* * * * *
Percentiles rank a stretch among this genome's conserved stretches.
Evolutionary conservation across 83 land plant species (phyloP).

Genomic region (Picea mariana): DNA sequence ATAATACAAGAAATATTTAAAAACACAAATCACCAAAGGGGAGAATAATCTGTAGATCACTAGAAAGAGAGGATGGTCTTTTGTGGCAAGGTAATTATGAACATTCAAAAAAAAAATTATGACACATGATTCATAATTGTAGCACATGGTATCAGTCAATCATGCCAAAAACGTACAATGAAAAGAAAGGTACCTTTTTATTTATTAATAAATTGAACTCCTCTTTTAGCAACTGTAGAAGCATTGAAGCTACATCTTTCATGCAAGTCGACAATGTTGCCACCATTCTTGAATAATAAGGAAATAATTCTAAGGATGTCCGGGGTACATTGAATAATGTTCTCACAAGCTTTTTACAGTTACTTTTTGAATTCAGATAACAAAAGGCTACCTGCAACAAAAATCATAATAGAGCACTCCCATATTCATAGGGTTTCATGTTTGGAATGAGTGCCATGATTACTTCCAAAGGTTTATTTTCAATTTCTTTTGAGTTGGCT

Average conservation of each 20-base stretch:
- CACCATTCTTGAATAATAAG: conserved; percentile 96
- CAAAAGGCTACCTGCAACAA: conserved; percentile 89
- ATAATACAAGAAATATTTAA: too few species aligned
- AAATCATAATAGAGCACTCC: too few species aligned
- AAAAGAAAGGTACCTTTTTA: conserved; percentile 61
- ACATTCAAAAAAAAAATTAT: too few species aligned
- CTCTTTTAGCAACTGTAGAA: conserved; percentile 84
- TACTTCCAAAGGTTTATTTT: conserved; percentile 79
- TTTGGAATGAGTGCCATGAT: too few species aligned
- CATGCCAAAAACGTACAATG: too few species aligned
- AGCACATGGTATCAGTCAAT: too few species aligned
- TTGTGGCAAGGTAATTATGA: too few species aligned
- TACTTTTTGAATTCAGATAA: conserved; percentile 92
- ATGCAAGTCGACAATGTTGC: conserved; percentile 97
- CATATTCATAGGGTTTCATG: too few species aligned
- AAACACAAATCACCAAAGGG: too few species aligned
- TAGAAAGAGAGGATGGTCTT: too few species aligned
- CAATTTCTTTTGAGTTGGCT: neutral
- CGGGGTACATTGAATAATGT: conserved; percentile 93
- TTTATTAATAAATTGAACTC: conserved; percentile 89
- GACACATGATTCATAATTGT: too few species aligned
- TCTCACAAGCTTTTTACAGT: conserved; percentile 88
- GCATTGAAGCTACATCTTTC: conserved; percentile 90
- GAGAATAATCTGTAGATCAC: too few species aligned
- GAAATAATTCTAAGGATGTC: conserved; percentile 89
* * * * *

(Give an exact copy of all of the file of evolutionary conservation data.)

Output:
Percentiles rank a stretch among this genome's conserved stretches.
Evolutionary conservation across 83 land plant species (phyloP).

Genomic region (Picea mariana): DNA sequence ATAATACAAGAAATATTTAAAAACACAAATCACCAAAGGGGAGAATAATCTGTAGATCACTAGAAAGAGAGGATGGTCTTTTGTGGCAAGGTAATTATGAACATTCAAAAAAAAAATTATGACACATGATTCATAATTGTAGCACATGGTATCAGTCAATCATGCCAAAAACGTACAATGAAAAGAAAGGTACCTTTTTATTTATTAATAAATTGAACTCCTCTTTTAGCAACTGTAGAAGCATTGAAGCTACATCTTTCATGCAAGTCGACAATGTTGCCACCATTCTTGAATAATAAGGAAATAATTCTAAGGATGTCCGGGGTACATTGAATAATGTTCTCACAAGCTTTTTACAGTTACTTTTTGAATTCAGATAACAAAAGGCTACCTGCAACAAAAATCATAATAGAGCACTCCCATATTCATAGGGTTTCATGTTTGGAATGAGTGCCATGATTACTTCCAAAGGTTTATTTTCAATTTCTTTTGAGTTGGCT

Average conservation of each 20-base stretch:
- CACCATTCTTGAATAATAAG: conserved; percentile 96
- CAAAAGGCTACCTGCAACAA: conserved; percentile 89
- ATAATACAAGAAATATTTAA: too few species aligned
- AAATCATAATAGAGCACTCC: too few species aligned
- AAAAGAAAGGTACCTTTTTA: conserved; percentile 61
- ACATTCAAAAAAAAAATTAT: too few species aligned
- CTCTTTTAGCAACTGTAGAA: conserved; percentile 84
- TACTTCCAAAGGTTTATTTT: conserved; percentile 79
- TTTGGAATGAGTGCCATGAT: too few species aligned
- CATGCCAAAAACGTACAATG: too few species aligned
- AGCACATGGTATCAGTCAAT: too few species aligned
- TTGTGGCAAGGTAATTATGA: too few species aligned
- TACTTTTTGAATTCAGATAA: conserved; percentile 92
- ATGCAAGTCGACAATGTTGC: conserved; percentile 97
- CATATTCATAGGGTTTCATG: too few species aligned
- AAACACAAATCACCAAAGGG: too few species aligned
- TAGAAAGAGAGGATGGTCTT: too few species aligned
- CAATTTCTTTTGAGTTGGCT: neutral
- CGGGGTACATTGAATAATGT: conserved; percentile 93
- TTTATTAATAAATTGAACTC: conserved; percentile 89
- GACACATGATTCATAATTGT: too few species aligned
- TCTCACAAGCTTTTTACAGT: conserved; percentile 88
- GCATTGAAGCTACATCTTTC: conserved; percentile 90
- GAGAATAATCTGTAGATCAC: too few species aligned
- GAAATAATTCTAAGGATGTC: conserved; percentile 89